The International Boxing Association (AIBA) is set to be stripped of the right to organise the Olympic tournament at Tokyo 2020 when the International Olympic Committee (IOC) Executive Board holds its latest meeting here tomorrow.
Rumours are circulating that the IOC will sanction AIBA with the removal of its recognition as the Olympic governing body for the sport for next year's Games in the Japanese capital at least following a six-month inquiry, launched last November following concerns regarding the organisation's governance, finances and refereeing and judging.
The report of the IOC Inquiry Committee, chaired by Nenad Lalović, is scheduled to be presented to the Executive Board, which effectively holds the future of AIBA in its hands.
Interim President Mohamed Moustahsane claimed yesterday at a meeting with the Inquiry Committee, the timing of which was criticised by senior members within the body, that AIBA was confident of remaining the organiser of the boxing competitions at Tokyo 2020.
But it appears likely that its last-ditch plea was not enough for AIBA to retain its recognition.
Installing a separate organisation to oversee boxing at Tokyo 2020 is among the options the IOC, which has repeatedly claimed there will be a boxing event at the Games in the Japanese capital, will consider.
Interest lies on who will be chosen to work with the IOC to manage the tournament.
AIBA insists it has made improvements and has addressed the lingering "grave" concerns of the IOC, including Uzbekistan's Gafur Rakhimov - whose election as President in November was the catalyst for the probe - stepping down in March.
The organisation has also questioned the process led by the IOC, particularly as yesterday's meeting was the first time AIBA had the chance to outline its case to the Inquiry Committee in person.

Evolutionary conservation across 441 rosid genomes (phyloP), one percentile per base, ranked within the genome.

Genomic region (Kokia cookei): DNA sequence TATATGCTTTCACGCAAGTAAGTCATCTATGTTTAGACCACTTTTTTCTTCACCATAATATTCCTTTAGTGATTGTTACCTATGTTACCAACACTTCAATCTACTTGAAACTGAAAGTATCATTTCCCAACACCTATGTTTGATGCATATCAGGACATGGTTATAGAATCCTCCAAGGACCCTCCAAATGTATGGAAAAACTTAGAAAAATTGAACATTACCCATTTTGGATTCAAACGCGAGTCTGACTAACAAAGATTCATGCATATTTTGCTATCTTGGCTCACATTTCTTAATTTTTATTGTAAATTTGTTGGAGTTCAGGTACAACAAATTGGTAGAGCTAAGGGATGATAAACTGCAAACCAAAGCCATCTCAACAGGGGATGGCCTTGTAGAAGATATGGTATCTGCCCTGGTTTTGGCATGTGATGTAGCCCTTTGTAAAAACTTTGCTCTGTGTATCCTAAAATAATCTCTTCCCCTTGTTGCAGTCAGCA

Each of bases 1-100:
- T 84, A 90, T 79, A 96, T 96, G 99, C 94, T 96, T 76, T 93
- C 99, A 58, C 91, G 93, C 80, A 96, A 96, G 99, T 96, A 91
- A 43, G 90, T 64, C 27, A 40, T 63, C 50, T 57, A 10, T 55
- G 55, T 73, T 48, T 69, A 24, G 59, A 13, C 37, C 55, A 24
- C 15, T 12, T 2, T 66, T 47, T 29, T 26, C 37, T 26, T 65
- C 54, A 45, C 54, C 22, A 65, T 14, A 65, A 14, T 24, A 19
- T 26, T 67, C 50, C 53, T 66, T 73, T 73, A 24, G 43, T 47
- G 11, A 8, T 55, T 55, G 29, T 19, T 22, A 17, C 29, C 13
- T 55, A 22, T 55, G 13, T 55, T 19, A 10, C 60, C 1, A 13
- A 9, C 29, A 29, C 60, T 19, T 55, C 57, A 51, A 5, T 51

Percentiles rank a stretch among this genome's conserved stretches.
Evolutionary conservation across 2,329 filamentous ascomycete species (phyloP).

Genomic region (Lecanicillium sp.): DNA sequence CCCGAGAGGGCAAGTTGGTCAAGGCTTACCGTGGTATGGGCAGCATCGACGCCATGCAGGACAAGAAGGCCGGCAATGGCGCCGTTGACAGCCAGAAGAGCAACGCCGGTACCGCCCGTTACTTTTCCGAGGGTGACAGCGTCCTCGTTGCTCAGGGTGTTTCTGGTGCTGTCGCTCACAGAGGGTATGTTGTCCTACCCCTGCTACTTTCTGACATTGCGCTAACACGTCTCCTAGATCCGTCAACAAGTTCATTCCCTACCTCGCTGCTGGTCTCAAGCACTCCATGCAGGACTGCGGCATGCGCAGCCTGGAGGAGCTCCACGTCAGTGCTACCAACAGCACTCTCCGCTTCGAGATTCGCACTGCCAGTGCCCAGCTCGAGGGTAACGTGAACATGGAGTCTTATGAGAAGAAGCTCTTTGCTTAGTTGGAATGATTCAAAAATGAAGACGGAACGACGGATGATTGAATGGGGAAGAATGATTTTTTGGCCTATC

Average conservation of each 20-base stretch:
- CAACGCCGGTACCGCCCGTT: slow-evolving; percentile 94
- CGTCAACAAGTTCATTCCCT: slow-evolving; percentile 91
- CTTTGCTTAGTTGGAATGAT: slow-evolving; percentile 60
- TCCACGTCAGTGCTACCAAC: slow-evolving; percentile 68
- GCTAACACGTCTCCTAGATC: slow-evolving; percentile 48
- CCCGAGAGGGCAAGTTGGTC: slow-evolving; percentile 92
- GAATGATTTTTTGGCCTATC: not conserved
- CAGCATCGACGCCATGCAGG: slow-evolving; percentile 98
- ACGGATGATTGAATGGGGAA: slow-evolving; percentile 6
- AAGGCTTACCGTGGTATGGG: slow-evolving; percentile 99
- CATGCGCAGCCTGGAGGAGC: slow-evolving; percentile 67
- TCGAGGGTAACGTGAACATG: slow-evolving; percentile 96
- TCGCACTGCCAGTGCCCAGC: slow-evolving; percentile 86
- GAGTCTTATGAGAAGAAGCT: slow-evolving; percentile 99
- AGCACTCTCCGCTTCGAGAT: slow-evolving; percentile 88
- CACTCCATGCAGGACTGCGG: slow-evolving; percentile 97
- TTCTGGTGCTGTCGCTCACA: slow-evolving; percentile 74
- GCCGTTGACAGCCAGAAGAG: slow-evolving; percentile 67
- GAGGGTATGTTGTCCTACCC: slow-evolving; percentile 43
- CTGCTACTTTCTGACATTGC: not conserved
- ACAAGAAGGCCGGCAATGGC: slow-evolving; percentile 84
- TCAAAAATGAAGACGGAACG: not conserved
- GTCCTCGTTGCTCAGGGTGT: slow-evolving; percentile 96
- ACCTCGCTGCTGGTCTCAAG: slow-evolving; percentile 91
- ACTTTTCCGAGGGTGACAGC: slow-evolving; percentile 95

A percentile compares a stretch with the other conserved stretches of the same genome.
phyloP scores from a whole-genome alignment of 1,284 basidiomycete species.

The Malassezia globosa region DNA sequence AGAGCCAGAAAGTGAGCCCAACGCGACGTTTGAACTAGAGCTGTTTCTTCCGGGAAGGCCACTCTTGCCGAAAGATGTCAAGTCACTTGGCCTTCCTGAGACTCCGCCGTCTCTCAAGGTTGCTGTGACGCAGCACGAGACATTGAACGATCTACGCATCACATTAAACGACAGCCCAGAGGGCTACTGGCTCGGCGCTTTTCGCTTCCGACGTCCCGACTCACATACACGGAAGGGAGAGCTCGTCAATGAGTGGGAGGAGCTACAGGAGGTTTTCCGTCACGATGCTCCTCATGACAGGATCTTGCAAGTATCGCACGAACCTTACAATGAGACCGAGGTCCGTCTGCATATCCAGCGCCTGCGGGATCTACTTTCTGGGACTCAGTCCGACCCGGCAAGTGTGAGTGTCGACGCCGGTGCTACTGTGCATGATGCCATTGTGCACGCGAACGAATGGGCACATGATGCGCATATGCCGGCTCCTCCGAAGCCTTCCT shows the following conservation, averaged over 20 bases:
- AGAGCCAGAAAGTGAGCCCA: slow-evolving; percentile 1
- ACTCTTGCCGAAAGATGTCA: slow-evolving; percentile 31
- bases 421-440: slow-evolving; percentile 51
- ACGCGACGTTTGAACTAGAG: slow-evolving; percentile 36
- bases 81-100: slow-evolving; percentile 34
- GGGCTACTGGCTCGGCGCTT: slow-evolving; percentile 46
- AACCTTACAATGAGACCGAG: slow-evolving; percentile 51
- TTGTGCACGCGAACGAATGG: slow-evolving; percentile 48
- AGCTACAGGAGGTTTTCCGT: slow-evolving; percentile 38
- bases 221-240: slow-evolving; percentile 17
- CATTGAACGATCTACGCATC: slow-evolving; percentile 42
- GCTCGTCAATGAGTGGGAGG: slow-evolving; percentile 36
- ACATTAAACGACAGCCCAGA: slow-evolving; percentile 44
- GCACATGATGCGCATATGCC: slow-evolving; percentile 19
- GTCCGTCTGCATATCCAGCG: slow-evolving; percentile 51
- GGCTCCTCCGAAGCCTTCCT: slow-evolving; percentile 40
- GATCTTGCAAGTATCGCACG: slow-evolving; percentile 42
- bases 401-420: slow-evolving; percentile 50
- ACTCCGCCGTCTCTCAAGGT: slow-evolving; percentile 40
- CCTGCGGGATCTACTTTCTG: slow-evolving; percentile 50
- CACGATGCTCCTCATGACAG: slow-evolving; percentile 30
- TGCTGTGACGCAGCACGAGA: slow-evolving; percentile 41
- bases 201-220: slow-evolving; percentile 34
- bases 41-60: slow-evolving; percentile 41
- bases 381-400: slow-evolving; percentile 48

AIBA, which has blamed its current crisis on former President C K Wu, could also press ahead with plans to sue the IOC if tomorrow's decision is unfavourable.
insidethegames understands the five AIBA vice-presidents, the heads of the continental bodies, have been granted the power to act on behalf of the organisation and will not need to go through the Executive Committee if it wishes to file the lawsuit.
AIBA is also continuing to deliberate over an unprecedented proposal from influential Russian Umar Kremlev to personally clear AIBA's $16 million (£12.5 million/€14 million) debt.
AIBA Executive Committee members agreed to due its "due diligence" on the offer amid concern as to how it has been financed at an Extraordinary Meeting here last Saturday (May 18).
The situation with AIBA is top of the agenda for the IOC Executive Board meeting, where the ruling body will also receive proposals for new members from the Members Election Commission.
There are currently 95 IOC members following several age-related retirements at the end of last year, with as many as six spots available for International Federation representatives.
All members proposed at the meeting are likely to be rubber-stamped at next month's Session in the Olympic capital.
The IOC Executive Board will also be given the first report of the working group established in March to assess future changes to the Olympic Games bidding process.
IOC President Thomas Bach reiterated earlier this month that the organisation was gearing towards a more targeted approach when finding hosts for its flagship events.
It comes as the IOC membership is again faced with a limited pool of candidates for the Winter Olympics and Paralympics.
Stockholm Åre and Milan Cortina are battling for the hosting rights for the 2026 Games and the IOC Session is due to elect its chosen city on June 24.